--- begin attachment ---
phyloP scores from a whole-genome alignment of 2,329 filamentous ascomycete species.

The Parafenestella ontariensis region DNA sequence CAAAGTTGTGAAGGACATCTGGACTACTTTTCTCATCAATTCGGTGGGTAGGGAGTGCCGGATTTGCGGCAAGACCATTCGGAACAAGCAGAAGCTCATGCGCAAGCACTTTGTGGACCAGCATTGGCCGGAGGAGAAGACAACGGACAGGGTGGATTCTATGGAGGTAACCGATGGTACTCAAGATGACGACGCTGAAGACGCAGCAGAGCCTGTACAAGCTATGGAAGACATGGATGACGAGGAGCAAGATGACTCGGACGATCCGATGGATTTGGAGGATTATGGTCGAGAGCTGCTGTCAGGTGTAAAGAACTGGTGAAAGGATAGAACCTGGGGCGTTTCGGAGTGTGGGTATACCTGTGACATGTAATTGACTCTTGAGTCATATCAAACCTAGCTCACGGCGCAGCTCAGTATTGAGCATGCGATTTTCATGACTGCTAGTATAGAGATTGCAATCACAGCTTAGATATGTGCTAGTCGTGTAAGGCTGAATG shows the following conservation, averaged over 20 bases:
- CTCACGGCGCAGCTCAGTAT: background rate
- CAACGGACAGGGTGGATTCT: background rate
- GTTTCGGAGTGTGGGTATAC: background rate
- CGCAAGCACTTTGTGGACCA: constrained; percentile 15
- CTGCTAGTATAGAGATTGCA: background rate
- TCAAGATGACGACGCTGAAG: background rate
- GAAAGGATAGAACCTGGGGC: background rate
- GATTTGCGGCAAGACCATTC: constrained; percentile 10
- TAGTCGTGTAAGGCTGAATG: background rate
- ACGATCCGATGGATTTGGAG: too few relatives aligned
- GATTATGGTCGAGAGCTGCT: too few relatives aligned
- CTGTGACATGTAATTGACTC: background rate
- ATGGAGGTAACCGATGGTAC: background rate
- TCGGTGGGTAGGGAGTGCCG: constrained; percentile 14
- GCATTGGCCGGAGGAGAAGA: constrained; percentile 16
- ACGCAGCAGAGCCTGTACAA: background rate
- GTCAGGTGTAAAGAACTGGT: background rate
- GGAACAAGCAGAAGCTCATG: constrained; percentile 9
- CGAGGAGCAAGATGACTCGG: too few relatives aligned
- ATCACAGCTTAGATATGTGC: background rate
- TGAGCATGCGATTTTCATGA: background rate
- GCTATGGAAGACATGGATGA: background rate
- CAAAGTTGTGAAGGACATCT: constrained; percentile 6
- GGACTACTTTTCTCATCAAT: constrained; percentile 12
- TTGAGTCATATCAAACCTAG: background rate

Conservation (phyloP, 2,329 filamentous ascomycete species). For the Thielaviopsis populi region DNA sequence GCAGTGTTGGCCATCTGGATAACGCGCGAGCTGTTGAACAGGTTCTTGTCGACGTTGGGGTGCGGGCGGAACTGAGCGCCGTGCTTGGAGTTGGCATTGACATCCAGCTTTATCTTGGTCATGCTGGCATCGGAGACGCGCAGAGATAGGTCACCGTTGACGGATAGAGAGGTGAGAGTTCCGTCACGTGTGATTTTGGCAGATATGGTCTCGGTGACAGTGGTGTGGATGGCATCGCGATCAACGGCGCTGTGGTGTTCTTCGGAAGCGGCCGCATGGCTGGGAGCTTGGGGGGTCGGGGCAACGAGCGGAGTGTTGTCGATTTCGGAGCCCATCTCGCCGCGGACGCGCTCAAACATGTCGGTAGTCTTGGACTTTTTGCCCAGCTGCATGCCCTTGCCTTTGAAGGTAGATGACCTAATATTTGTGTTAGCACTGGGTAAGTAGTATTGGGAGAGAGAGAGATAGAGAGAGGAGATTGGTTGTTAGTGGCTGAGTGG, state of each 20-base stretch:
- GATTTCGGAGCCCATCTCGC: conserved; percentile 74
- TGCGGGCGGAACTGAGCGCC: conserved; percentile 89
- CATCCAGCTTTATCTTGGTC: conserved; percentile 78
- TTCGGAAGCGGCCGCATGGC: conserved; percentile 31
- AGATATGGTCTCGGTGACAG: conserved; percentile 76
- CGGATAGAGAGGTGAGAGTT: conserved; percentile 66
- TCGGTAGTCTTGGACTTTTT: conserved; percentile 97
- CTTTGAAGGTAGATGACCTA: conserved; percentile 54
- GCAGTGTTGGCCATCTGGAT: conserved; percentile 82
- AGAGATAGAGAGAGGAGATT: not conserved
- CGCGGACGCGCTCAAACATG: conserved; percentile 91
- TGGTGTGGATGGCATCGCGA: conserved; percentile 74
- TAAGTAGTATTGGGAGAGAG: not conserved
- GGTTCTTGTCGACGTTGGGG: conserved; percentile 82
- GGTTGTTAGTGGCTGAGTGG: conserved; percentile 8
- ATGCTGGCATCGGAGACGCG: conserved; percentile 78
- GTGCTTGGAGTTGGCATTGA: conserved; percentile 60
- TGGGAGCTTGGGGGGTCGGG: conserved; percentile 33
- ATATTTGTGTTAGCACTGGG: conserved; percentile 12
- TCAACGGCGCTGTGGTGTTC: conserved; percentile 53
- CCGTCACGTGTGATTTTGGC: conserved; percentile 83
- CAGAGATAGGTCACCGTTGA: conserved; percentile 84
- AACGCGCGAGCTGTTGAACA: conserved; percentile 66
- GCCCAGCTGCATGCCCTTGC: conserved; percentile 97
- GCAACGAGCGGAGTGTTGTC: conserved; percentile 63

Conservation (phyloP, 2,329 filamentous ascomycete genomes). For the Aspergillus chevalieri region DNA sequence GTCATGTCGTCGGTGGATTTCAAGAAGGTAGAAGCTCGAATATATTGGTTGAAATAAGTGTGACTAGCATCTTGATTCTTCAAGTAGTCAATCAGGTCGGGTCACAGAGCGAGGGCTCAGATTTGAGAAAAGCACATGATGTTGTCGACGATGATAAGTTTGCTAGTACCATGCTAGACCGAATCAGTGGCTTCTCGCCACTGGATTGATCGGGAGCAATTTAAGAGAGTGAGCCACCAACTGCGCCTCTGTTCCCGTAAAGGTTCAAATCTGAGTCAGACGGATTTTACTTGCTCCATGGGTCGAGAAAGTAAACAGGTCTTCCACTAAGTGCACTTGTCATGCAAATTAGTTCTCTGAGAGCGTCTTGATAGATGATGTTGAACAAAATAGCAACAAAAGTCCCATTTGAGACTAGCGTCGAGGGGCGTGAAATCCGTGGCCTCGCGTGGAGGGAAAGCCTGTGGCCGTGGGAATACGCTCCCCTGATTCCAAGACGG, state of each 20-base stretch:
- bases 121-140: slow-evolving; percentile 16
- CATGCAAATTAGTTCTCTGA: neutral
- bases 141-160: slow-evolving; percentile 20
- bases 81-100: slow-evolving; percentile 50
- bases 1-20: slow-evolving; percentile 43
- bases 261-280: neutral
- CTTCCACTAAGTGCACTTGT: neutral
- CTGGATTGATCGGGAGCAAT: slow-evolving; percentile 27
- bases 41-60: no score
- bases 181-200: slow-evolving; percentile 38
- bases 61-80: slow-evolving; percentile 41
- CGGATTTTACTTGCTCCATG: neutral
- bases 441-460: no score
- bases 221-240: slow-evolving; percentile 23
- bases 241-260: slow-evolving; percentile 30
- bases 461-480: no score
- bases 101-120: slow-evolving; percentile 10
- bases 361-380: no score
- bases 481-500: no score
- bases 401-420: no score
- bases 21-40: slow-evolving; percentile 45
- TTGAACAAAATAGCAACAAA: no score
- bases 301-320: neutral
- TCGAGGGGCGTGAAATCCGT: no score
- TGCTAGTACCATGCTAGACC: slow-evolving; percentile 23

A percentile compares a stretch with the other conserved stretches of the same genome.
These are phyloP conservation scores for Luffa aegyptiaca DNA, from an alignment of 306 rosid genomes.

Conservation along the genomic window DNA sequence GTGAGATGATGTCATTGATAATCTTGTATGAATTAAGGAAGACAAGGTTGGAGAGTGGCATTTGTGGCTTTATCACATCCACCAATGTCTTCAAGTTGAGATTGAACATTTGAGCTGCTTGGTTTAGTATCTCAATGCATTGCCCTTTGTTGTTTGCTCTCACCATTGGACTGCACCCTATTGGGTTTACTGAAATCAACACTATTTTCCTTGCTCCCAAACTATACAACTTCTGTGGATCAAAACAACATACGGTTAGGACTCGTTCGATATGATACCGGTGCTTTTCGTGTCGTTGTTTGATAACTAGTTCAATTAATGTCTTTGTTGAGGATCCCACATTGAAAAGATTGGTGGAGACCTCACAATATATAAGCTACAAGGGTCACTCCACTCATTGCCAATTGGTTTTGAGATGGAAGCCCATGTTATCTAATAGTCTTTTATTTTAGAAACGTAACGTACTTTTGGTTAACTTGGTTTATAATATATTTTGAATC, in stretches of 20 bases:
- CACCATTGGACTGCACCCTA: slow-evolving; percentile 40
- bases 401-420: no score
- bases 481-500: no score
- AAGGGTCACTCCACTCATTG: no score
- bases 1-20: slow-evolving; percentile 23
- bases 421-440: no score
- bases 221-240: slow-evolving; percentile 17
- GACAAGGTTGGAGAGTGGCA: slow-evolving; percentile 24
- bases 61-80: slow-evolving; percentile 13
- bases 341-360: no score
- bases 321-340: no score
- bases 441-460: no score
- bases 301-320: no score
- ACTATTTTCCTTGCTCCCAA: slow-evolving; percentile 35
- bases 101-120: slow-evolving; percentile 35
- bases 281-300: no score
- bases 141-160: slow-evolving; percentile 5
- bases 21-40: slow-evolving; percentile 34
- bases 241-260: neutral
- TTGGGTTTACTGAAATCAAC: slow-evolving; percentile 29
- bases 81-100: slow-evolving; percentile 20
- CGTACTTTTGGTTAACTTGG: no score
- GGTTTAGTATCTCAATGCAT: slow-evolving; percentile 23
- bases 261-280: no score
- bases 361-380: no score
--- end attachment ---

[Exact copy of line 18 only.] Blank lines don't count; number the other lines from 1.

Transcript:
- ACGCAGCAGAGCCTGTACAA: background rate